As an entrepreneur, you are likely familiar with the business accounting methods of cash-basis and accrual. As an S-corporation, you could take advantage of the simpler cash-basis method, which is a much simpler method than accruals. Some s-corps are still required to use the accrual method, but most are not.

6. Retirement Contributions

Because shareholders of s-corporations can designate themselves as employees of the company, they can also divert a significant amount of their salaries to a simplified employee pension individual retirement account (SEP IRA). If you incorporate and choose S-Corp status, you can put up to $66,000 or 25% of your salary in this IRA per year. Whatever you contribute to a SEP IRA can be deducted from your taxable income, as well.

7. Business Capital

Electing S-Corp status in Florida can also allow your company to access more capital or raise funds more efficiently. In addition to the added credibility that incorporation brings, s-corps can also issue and sell their stock to prove their interest in the company. This means that companies in earlier stages of development without access to substantial capital may be able to grow their businesses more rapidly by using this benefit of S-Corp election.

Disadvantages of S-Corp Status in Florida

Electing an S-corporation designation may seem like the best option, but you cannot know how this choice will impact your business until you are aware of the potential disadvantages. Many business owners find the following to be negative aspects of s-corporation election.

1. Added Expenses and Tasks

As with other business entity formations, incorporation with an S-Corp election requires initial fees in Florida, including filing fees and a registered agent designation. In addition, there are ongoing expenses associated with an S-corporation.

Most of these fees are minimal, such as the Florida filing fee, which is $35. However, it is something to be aware of because even small expenses can add up over time. In addition to the filing fee, incorporation may require fees to be paid for filing an Application for Registered Name ($87.50), Designation of Registered Agent ($35), or any other document required by Florida statute. Ongoing fees can also accumulate for S-corporations. For example, a cost of $35 is assessed whenever a record needs to be amended with the state.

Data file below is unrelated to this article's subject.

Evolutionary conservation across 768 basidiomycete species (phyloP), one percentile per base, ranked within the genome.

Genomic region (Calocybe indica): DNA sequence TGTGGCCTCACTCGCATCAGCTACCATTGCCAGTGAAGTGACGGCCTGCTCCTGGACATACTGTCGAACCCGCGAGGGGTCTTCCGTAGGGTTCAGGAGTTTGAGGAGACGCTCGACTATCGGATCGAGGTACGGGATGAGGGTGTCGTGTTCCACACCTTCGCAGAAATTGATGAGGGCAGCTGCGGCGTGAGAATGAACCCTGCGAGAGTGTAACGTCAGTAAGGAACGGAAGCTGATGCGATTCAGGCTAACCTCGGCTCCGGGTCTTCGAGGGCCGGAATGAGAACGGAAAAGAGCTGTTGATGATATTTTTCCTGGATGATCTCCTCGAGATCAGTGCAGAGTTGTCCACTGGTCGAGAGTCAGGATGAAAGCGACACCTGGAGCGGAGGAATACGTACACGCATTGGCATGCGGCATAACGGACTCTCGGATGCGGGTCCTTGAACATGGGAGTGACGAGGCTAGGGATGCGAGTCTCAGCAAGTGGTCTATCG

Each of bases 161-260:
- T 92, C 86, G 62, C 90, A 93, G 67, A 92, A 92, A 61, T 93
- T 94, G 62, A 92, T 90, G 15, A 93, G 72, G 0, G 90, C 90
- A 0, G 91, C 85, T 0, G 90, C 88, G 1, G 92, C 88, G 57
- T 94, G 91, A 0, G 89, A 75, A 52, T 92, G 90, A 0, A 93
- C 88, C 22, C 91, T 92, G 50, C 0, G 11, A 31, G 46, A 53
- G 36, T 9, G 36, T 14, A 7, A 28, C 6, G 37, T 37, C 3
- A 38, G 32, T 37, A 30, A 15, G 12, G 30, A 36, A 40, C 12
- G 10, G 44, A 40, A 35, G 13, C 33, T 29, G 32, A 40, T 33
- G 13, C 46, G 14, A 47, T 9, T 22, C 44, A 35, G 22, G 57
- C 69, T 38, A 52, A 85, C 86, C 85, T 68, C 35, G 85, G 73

S-Corp election also requires additional steps to complete the filing, making this business entity formation more complex than others.

2. Stringent Obligations

S-corporations require strict compliance with elections, notifications, stocks, and filing requirements. Failure to comply with the multiple regulations could lead to loss of the S-Corp status. In these circumstances, all of the advantages that prompted a business owner to complete an S-Corp election would be lost.

3. Stock Restrictions

As mentioned previously, the IRS substantially limits the stock ownership of S-corporations. These business entities can only have one class of stock. There must be 101 shareholders. S-corporations must be domestically owned. Some banks, trusts, and other companies are not eligible. Such restrictions are considered disadvantageous for some business owners.

4. Less Income Flexibility

The stock restrictions also limit the income flexibility of shareholders. S-corporations are unable to allocate business income and loss to specific shareholders because it is dictated by stock ownership.

5. More Government Oversight

S-corporations are closely monitored by the IRS due to the dividend and salary distributions for shareholders. Tax audits are an ongoing concern for some S-corporations, but there are ways to mitigate this risk. The increased IRS scrutiny is something to be aware of if you are considering S-corporation election, although careful accounting can create a buffer from any serious concerns.

6. Calendar Year

For business owners who find operating on a fiscal year beneficial, the S-corporation’s calendar year may present a challenge. Unless a business purpose can be established for using a fiscal year, S-Corps are required to operate on a calendar year.

Is S-Corp Election the Right Choice?

Which of these pros and cons are actually beneficial or harmful to you and your business is something only you can determine. Do you prefer tax benefits over less IRS oversight? Is the complex startup process a deal breaker for you? Or does limiting liability make all the potential disadvantages seem more bearable?

Many entrepreneurs find that the pros outweigh the cons when considering s-corporation status. However you decide to proceed with business entity formation, you will be able to make a more informed decision because you are familiar with the pros and cons of S-Corporation election in Florida.